Open Access

MicroRNAs as outcome predictors in patients with metastatic colorectal cancer treated with bevacizumab in combination with FOLFOX

  • Authors:
    • I. Kiss
    • J. Mlčochová
    • K. Součková
    • P. Fabian
    • A. Poprach
    • J. Halamkova
    • M. Svoboda
    • R. Vyzula
    • O. Slaby
  • View Affiliations

  • Published online on: May 26, 2017
  • Pages: 743-750
  • Copyright: © Kiss et al. This is an open access article distributed under the terms of Creative Commons Attribution License.

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Bevacizumab is a humanized anti-vascular endothelial growth factor monoclonal antibody, used in combination with a oxaliplatin‑based chemotherapy in the treatment of metastatic colorectal cancer (mCRC). The aim of the present study was to identify microRNA (miRNA)‑based predictive biomarkers of therapy response in order to avoid unnecessary and costly therapy to non‑responding patients. High‑throughput miRNA microarray profiling (Affymetrix miRNA array) was performed on a discovery cohort of patients with mCRC. The discovery cohort was (n=20) divided into either responding (n=10) or non‑responding (n=10) groups of bevacizumab/5‑flourouracil, leucovorin, oxaliplatin (FOLFOX) treatment according to Response Evaluation Criteria in Solid Tumors criteria. Validation of candidate miRNAs was performed on an independent cohort of 41 patients with mCRC using quantitative reverse transcription polymerase chain reaction. Normalized data were subjected to receiver operating characteristic and Kaplan‑Meier analyses. In total, 67 miRNAs were identified to be differentially expressed when miRNA expression was compared between responding and non‑responding patients to bevacizumab/FOLFOX treatment (P<0.05). A total of 7 miRNAs were chosen for independent validation, which confirmed significantly higher expression of miR‑92b‑3p, miR‑3156‑5p, miR‑10a‑5p and miR‑125a‑5p (P<0.005) in tumor tissue of responding patients compared with non‑reponding patients. Using the combination of miRNAs, the present study identified responders to the therapy with sensitivity 82% and specificity 64% (area under the curve = 0.8015). In conclusion, 4 predictive miRNAs associated with progression‑free survival (PFS) were identified in patients with mCRC treated with bevacizumab/FOLFOX. Following further independent validations, detection of these miRNA may enable identification of patients with mCRC who may potentially benefit from the therapy.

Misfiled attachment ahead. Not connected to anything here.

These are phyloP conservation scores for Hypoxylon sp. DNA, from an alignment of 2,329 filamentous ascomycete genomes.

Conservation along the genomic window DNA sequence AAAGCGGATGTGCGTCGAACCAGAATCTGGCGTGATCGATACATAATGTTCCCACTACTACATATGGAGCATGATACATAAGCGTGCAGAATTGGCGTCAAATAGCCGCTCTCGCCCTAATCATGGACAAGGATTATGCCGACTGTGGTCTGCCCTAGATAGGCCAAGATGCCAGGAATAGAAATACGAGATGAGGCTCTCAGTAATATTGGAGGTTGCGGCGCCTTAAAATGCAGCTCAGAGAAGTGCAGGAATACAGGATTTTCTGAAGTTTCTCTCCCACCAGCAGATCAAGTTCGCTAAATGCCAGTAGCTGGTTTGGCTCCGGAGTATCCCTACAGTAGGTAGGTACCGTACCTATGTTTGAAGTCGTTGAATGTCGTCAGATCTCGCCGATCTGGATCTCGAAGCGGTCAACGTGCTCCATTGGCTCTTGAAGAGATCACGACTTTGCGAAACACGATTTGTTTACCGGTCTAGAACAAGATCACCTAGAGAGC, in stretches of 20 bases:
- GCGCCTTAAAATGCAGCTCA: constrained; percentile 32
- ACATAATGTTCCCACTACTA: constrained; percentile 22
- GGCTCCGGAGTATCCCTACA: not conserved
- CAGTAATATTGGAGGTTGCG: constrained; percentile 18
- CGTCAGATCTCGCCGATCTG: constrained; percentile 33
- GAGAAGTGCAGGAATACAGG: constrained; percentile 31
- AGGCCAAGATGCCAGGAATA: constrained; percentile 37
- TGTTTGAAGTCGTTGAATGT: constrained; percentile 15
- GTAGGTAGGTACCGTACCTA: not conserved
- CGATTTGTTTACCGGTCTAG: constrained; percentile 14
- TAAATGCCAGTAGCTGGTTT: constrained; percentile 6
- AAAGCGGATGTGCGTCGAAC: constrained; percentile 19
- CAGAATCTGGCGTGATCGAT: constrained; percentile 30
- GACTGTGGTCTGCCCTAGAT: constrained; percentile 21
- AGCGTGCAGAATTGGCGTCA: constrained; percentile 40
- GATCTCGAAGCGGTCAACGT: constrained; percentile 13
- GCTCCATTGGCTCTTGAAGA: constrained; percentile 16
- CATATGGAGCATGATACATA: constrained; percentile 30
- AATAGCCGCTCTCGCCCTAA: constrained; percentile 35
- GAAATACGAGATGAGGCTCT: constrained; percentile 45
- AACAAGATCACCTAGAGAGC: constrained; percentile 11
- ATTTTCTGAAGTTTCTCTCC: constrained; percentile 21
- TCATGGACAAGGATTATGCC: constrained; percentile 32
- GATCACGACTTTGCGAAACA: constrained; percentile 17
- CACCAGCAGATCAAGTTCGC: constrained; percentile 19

Colorectal cancer (CRC) is one of the most commonly diagnosed types of cancer worldwide (1). Despite increases in early diagnosis due to implementation of screening programmes, >5% of patients present with distant and in the majority of cases unresectable, metastatic lesions, representing a common cause of cancer-associated mortality. Patients with mCRC, who are not able to undergo radical resection of metastases, are subjected to standard system chemotherapy with or without a targeted agent (2). Bevacizumab is a recombinant humanized monoclonal antibody (moAb) that blocks angiogenesis by inhibiting vascular endothelial growth factor (VEGF) or VEGF-A. When used in combination with standard chemotherapy (fluorouracil/capecitabine and oxaliplatin), bevacizumab treatment resulted in a longer progression free survival (PFS) of patients with mCRC compared with treatment with chemotherapy alone (3). However, the benefit of the treatment is modest and causes toxicity in patients when used unselectively. Additionally, almost all treated patients will develop secondary resistance to bevacizumab (35). Other therapeutic alternatives, including moAb against the epidermal growth factor receptor (EGFR) cetuximab, a fully humanised EGFR-antibody panitumumab or other targeted agents (6,7) may be used for treatment if there is a possibility of distinguishing between patients who may or may not benefit from bevacizumab/5-flourouracil, leucovorin, oxaliplatin (FOLFOX) regimen.

MicroRNAs (miRNAs) are small, non-coding RNAs that regulate gene expression post-transcriptionally. Numerous miRNAs function as either oncogenes or tumor suppressors (8). miRNAs serve an important role in the regulation of the majority of cellular processes. Variability in miRNA expression has been demonstrated to affect various cancer types including CRC (9). miRNAs are relatively resistant to decay and so may be detected and quantified in tissues and body fluids (10). This property makes miRNAs candidate biomarkers with diagnostic, prognostic and predictive potential, and also makes them promising therapeutic targets (11). To the best of our knowledge, there have been two previous studies published to date that focused on the ability of miRNAs to predict responses to bevacizumab-based therapy in metastatic CRC (12,13).

The aim of the present study was to identify tissue miRNAs associated with PFS in patients with mCRC treated specifically with a bevacizumab/FOLFOX regimen in order to establish an effective tool for distinguishing patients who would benefit from this first-line treatment for mCRC.

Materials and methods

Patients, tissue samples and study design